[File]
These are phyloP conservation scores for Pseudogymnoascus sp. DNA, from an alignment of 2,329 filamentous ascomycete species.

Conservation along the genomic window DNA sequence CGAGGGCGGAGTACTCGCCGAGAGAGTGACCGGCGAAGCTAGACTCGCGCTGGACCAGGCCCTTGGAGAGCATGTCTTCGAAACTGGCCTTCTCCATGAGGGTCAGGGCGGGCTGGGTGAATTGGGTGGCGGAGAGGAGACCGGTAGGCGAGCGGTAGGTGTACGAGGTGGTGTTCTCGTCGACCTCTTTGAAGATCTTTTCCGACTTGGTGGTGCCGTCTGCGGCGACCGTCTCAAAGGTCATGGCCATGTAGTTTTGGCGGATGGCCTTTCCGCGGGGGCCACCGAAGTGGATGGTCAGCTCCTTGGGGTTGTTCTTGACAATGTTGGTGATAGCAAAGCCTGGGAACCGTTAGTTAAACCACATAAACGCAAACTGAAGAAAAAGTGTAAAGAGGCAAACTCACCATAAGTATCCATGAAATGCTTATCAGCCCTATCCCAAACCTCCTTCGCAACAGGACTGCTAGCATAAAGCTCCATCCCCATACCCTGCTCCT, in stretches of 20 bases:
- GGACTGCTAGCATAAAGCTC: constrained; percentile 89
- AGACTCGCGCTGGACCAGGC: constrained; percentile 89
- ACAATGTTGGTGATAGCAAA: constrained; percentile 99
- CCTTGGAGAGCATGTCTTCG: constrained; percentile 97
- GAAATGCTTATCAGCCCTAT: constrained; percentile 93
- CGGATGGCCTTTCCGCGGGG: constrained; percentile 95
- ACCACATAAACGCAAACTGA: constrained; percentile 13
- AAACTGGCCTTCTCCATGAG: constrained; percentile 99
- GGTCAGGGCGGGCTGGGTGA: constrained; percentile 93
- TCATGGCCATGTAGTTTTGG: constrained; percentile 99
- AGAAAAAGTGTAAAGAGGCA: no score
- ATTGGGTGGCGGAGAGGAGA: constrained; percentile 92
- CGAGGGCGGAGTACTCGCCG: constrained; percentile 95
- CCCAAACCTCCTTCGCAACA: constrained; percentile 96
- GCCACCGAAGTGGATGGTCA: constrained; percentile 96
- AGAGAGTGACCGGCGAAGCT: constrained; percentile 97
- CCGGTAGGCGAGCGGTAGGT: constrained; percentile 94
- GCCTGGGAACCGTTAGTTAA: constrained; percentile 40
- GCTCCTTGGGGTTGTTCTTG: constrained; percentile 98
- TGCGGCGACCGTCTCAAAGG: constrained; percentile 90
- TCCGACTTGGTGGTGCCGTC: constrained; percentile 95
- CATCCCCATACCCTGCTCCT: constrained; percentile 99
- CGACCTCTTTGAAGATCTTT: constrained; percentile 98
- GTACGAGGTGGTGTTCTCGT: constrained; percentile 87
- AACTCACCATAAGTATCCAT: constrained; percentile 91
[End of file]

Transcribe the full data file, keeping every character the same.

These are phyloP conservation scores for Pseudogymnoascus sp. DNA, from an alignment of 2,329 filamentous ascomycete species.

Conservation along the genomic window DNA sequence CGAGGGCGGAGTACTCGCCGAGAGAGTGACCGGCGAAGCTAGACTCGCGCTGGACCAGGCCCTTGGAGAGCATGTCTTCGAAACTGGCCTTCTCCATGAGGGTCAGGGCGGGCTGGGTGAATTGGGTGGCGGAGAGGAGACCGGTAGGCGAGCGGTAGGTGTACGAGGTGGTGTTCTCGTCGACCTCTTTGAAGATCTTTTCCGACTTGGTGGTGCCGTCTGCGGCGACCGTCTCAAAGGTCATGGCCATGTAGTTTTGGCGGATGGCCTTTCCGCGGGGGCCACCGAAGTGGATGGTCAGCTCCTTGGGGTTGTTCTTGACAATGTTGGTGATAGCAAAGCCTGGGAACCGTTAGTTAAACCACATAAACGCAAACTGAAGAAAAAGTGTAAAGAGGCAAACTCACCATAAGTATCCATGAAATGCTTATCAGCCCTATCCCAAACCTCCTTCGCAACAGGACTGCTAGCATAAAGCTCCATCCCCATACCCTGCTCCT, in stretches of 20 bases:
- GGACTGCTAGCATAAAGCTC: constrained; percentile 89
- AGACTCGCGCTGGACCAGGC: constrained; percentile 89
- ACAATGTTGGTGATAGCAAA: constrained; percentile 99
- CCTTGGAGAGCATGTCTTCG: constrained; percentile 97
- GAAATGCTTATCAGCCCTAT: constrained; percentile 93
- CGGATGGCCTTTCCGCGGGG: constrained; percentile 95
- ACCACATAAACGCAAACTGA: constrained; percentile 13
- AAACTGGCCTTCTCCATGAG: constrained; percentile 99
- GGTCAGGGCGGGCTGGGTGA: constrained; percentile 93
- TCATGGCCATGTAGTTTTGG: constrained; percentile 99
- AGAAAAAGTGTAAAGAGGCA: no score
- ATTGGGTGGCGGAGAGGAGA: constrained; percentile 92
- CGAGGGCGGAGTACTCGCCG: constrained; percentile 95
- CCCAAACCTCCTTCGCAACA: constrained; percentile 96
- GCCACCGAAGTGGATGGTCA: constrained; percentile 96
- AGAGAGTGACCGGCGAAGCT: constrained; percentile 97
- CCGGTAGGCGAGCGGTAGGT: constrained; percentile 94
- GCCTGGGAACCGTTAGTTAA: constrained; percentile 40
- GCTCCTTGGGGTTGTTCTTG: constrained; percentile 98
- TGCGGCGACCGTCTCAAAGG: constrained; percentile 90
- TCCGACTTGGTGGTGCCGTC: constrained; percentile 95
- CATCCCCATACCCTGCTCCT: constrained; percentile 99
- CGACCTCTTTGAAGATCTTT: constrained; percentile 98
- GTACGAGGTGGTGTTCTCGT: constrained; percentile 87
- AACTCACCATAAGTATCCAT: constrained; percentile 91